Helping Friends and Family Who Have Hearing Loss

man with hand cupped to his ear

Helping Friends or Family With hearing Loss

Hearing loss can be difficult to adjust to, not just for the individual affected, but for their friends and family as well. Conversations in a crowded room can be difficult to follow, and important information can get missed. For those who have a friend or family member who has discovered they have hearing loss, there are many ways to be supportive and work around a loved ones new circumstance.

One of the first things to remember when speaking to a person with hearing loss is to make sure you have their attention first. Don't wave your hand in front of their face - that's just rude. Instead, move politely into their line of sight and show them you want to speak to them.

Once you start a conversation, don't change the topic without warning. Many people with hearing loss may not catch every word, and make up the difference by paying attention to context. If they miss a word or two and then you've moved on to a completely new topic, confusion can quickly follow.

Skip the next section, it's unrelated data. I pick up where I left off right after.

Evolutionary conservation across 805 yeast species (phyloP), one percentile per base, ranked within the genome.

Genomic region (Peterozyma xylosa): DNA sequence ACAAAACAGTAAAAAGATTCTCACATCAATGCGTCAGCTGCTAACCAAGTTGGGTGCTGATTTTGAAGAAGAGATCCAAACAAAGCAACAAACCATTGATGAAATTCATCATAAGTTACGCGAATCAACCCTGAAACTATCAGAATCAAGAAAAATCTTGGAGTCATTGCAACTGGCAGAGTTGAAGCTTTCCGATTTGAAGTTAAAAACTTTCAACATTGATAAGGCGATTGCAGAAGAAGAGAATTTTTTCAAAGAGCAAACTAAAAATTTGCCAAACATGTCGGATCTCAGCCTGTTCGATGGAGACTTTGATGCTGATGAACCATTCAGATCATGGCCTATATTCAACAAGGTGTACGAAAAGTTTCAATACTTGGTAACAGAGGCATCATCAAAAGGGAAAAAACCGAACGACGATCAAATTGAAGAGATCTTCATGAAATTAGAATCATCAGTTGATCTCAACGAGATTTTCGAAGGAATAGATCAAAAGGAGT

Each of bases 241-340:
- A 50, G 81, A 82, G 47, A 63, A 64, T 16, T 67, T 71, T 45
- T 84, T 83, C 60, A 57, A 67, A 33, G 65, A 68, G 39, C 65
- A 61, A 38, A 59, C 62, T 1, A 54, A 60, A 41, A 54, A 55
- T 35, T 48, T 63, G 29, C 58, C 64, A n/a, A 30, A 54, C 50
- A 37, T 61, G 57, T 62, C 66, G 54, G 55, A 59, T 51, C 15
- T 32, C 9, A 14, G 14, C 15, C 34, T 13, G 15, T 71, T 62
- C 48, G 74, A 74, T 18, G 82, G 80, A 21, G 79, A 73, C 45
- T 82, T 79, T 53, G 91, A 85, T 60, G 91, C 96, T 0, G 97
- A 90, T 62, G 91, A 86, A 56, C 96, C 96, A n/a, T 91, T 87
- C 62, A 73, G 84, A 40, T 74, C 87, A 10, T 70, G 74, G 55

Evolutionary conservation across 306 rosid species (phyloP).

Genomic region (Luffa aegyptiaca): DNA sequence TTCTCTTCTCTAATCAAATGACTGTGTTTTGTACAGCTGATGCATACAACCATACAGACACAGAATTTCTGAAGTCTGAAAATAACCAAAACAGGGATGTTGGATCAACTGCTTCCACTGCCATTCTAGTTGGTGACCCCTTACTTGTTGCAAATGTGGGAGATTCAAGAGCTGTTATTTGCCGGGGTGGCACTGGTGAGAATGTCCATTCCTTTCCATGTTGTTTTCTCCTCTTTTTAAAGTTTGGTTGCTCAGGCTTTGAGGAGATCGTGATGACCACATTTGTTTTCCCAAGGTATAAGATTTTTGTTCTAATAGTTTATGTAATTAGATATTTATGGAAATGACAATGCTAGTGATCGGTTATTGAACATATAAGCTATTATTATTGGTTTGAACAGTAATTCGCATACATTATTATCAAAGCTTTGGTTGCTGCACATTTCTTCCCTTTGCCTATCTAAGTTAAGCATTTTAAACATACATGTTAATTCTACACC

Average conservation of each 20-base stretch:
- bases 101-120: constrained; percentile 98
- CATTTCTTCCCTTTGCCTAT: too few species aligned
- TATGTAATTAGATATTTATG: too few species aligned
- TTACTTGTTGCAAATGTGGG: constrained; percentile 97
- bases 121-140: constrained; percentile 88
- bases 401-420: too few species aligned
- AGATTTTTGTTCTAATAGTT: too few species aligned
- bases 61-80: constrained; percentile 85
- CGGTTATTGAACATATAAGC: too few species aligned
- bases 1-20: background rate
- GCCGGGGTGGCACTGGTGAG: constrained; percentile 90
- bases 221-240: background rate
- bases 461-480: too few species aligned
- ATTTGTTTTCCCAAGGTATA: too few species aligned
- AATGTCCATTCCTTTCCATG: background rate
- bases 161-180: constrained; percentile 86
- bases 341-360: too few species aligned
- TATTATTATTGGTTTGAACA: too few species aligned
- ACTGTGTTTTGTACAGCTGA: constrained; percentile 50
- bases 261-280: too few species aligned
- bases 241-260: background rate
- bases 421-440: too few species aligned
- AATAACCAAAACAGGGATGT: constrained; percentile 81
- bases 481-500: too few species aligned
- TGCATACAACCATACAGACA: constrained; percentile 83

Slowing down can help even more than speaking loudly. When words run together, especially in a space with background noise, making out the beginning and endings of words can be difficult. Speaking of background noise, mitigate as much as you can. Turn the TV down, move out of the kitchen if the dishwasher is on, and put a barking dog outside for the duration of your chat. Learn about your loved one's hearing loss. If they simply have problems with certain registers of sound, you can often consciously pitch your voice in an easier to hear range. Remember their situation when sharing extremely important information, and consider writing down such information so they have a written copy.

Finally, don't equate hearing loss with aging or dementia. While hearing loss can be associated with, caused by, or related to either, hearing loss in and of itself is not a marker of Alzheimer's or forgetfulness.

If your loved one has difficulty using the telephone, or cannot hear emergency warning signals, encourage them to get a hearing aid fitted. This can be difficult for some to accept, but a little support can go a long way.

Hearing loss can be difficult to adjust to, not just for the individual affected, but for their friends and family as well.